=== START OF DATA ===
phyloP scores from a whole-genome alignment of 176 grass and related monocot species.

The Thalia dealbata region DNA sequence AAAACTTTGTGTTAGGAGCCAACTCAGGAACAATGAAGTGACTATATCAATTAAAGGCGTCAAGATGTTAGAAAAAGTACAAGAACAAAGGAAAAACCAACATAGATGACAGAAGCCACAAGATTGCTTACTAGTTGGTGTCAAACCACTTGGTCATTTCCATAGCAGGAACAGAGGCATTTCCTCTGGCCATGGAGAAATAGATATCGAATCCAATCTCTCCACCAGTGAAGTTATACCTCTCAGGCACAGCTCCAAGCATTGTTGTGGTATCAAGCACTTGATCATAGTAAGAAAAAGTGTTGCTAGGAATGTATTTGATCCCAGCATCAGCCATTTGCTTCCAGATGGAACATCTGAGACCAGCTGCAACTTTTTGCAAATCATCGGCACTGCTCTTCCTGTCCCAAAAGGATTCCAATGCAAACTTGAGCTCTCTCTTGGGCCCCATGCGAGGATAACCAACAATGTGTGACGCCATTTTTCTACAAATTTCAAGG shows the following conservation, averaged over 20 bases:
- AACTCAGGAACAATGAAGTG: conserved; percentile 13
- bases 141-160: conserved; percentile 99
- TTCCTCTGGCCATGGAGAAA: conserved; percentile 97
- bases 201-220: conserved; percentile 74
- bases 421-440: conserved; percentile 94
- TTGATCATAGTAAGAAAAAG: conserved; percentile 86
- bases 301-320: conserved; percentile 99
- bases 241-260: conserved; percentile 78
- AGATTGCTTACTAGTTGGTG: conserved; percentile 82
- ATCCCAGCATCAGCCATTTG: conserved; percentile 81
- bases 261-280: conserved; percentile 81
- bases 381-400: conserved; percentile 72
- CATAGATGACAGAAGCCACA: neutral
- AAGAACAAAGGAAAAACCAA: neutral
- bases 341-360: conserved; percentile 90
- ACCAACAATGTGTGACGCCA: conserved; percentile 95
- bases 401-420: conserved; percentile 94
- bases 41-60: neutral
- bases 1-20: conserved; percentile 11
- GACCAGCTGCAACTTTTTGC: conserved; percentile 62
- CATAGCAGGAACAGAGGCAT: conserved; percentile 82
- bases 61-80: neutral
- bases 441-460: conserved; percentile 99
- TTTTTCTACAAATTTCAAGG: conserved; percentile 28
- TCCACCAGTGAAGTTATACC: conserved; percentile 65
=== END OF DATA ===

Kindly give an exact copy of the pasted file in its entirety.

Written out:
phyloP scores from a whole-genome alignment of 176 grass and related monocot species.

The Thalia dealbata region DNA sequence AAAACTTTGTGTTAGGAGCCAACTCAGGAACAATGAAGTGACTATATCAATTAAAGGCGTCAAGATGTTAGAAAAAGTACAAGAACAAAGGAAAAACCAACATAGATGACAGAAGCCACAAGATTGCTTACTAGTTGGTGTCAAACCACTTGGTCATTTCCATAGCAGGAACAGAGGCATTTCCTCTGGCCATGGAGAAATAGATATCGAATCCAATCTCTCCACCAGTGAAGTTATACCTCTCAGGCACAGCTCCAAGCATTGTTGTGGTATCAAGCACTTGATCATAGTAAGAAAAAGTGTTGCTAGGAATGTATTTGATCCCAGCATCAGCCATTTGCTTCCAGATGGAACATCTGAGACCAGCTGCAACTTTTTGCAAATCATCGGCACTGCTCTTCCTGTCCCAAAAGGATTCCAATGCAAACTTGAGCTCTCTCTTGGGCCCCATGCGAGGATAACCAACAATGTGTGACGCCATTTTTCTACAAATTTCAAGG shows the following conservation, averaged over 20 bases:
- AACTCAGGAACAATGAAGTG: conserved; percentile 13
- bases 141-160: conserved; percentile 99
- TTCCTCTGGCCATGGAGAAA: conserved; percentile 97
- bases 201-220: conserved; percentile 74
- bases 421-440: conserved; percentile 94
- TTGATCATAGTAAGAAAAAG: conserved; percentile 86
- bases 301-320: conserved; percentile 99
- bases 241-260: conserved; percentile 78
- AGATTGCTTACTAGTTGGTG: conserved; percentile 82
- ATCCCAGCATCAGCCATTTG: conserved; percentile 81
- bases 261-280: conserved; percentile 81
- bases 381-400: conserved; percentile 72
- CATAGATGACAGAAGCCACA: neutral
- AAGAACAAAGGAAAAACCAA: neutral
- bases 341-360: conserved; percentile 90
- ACCAACAATGTGTGACGCCA: conserved; percentile 95
- bases 401-420: conserved; percentile 94
- bases 41-60: neutral
- bases 1-20: conserved; percentile 11
- GACCAGCTGCAACTTTTTGC: conserved; percentile 62
- CATAGCAGGAACAGAGGCAT: conserved; percentile 82
- bases 61-80: neutral
- bases 441-460: conserved; percentile 99
- TTTTTCTACAAATTTCAAGG: conserved; percentile 28
- TCCACCAGTGAAGTTATACC: conserved; percentile 65